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KING’S LYNN: Groundbreaking scheme helps youngsters into work

Successful Project Search students, centre, from left, Jason Brown, Kayleigh Bell and Chris Unger, with, from left, Mark Henry, QEH deputy chief executive, Geoffrey Wareham, Kate Gordon, of the QEH, Mark Reavell, of CWA, and Karen Harman, of Remploy  Picture: ALAN MILLER MLNF13AM01130 www.lynnnews.co.uk/buyaphoto

Successful Project Search students, centre, from left, Jason Brown, Kayleigh Bell and Chris Unger, with, from left, Mark Henry, QEH deputy chief executive, Geoffrey Wareham, Kate Gordon, of the QEH, Mark Reavell, of CWA, and Karen Harman, of Remploy Picture: ALAN MILLER MLNF13AM01130 www.lynnnews.co.uk/buyaphoto

Young people with special needs have celebrated graduation from a groundbreaking scheme that has helped them find paid employment.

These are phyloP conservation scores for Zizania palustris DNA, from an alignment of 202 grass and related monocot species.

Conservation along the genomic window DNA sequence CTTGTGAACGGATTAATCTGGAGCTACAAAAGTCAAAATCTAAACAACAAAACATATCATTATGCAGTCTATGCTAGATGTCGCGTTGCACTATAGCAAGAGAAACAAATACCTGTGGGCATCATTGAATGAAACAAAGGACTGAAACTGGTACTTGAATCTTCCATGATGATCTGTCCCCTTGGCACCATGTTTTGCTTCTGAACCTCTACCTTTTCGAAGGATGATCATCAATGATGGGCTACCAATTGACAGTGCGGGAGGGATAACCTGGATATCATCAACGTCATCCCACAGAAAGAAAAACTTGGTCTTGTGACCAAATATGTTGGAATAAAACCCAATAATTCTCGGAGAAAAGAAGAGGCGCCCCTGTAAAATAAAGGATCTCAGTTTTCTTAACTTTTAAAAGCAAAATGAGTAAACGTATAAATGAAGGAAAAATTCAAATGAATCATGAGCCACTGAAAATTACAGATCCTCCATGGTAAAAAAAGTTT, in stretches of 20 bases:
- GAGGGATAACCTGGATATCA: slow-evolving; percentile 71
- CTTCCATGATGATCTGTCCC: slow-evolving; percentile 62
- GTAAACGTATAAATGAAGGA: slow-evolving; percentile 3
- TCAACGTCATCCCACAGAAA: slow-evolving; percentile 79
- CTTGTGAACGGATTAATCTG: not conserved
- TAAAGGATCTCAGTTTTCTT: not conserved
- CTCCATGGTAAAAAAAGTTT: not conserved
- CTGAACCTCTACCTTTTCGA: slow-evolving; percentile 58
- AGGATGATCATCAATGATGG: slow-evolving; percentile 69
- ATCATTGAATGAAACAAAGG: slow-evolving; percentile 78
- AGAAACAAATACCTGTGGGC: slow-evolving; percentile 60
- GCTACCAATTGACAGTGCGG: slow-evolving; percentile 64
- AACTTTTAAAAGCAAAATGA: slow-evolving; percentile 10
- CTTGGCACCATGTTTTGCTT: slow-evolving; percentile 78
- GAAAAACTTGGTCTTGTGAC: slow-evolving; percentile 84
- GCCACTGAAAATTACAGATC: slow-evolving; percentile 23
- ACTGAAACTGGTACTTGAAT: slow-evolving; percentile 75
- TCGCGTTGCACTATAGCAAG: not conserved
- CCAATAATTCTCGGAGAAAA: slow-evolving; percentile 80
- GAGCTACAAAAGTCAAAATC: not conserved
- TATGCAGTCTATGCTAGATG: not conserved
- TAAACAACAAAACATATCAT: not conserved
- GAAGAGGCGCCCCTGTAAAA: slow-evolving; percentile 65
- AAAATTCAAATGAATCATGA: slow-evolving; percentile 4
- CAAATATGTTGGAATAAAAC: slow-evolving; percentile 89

Lynn’s College of West Anglia, Queen Elizabeth Hospital and Remploy, an organisation which helps disabled people find employment, teamed up to create Project Search and have managed to place 70 per cent of their students into paid full-time employment.

Jason Brown, 21, a former Ethel Tipple Special School pupil from St Germans, got a job as a porter at the hospital after taking part in the scheme.

He said: “It’s brilliant. I couldn’t ask for any more.

“I like the idea of meeting people and actually doing something instead of sitting around doing nothing.

“I don’t think I would have got a job, certainly not one this good, without Project Search.”

Project Search students are offered three work placements over 12 months to get experience in a real 
environment and then assisted in applying for actual positions.

Jason got experience working in the stores and recycling areas of the hospital during the course and on his sixth job application secured the porter job.

To celebrate the success of the course, Geoffrey Wareham, West Norfolk mayor, presented representatives from the organisations involved with a glass trophy.

 

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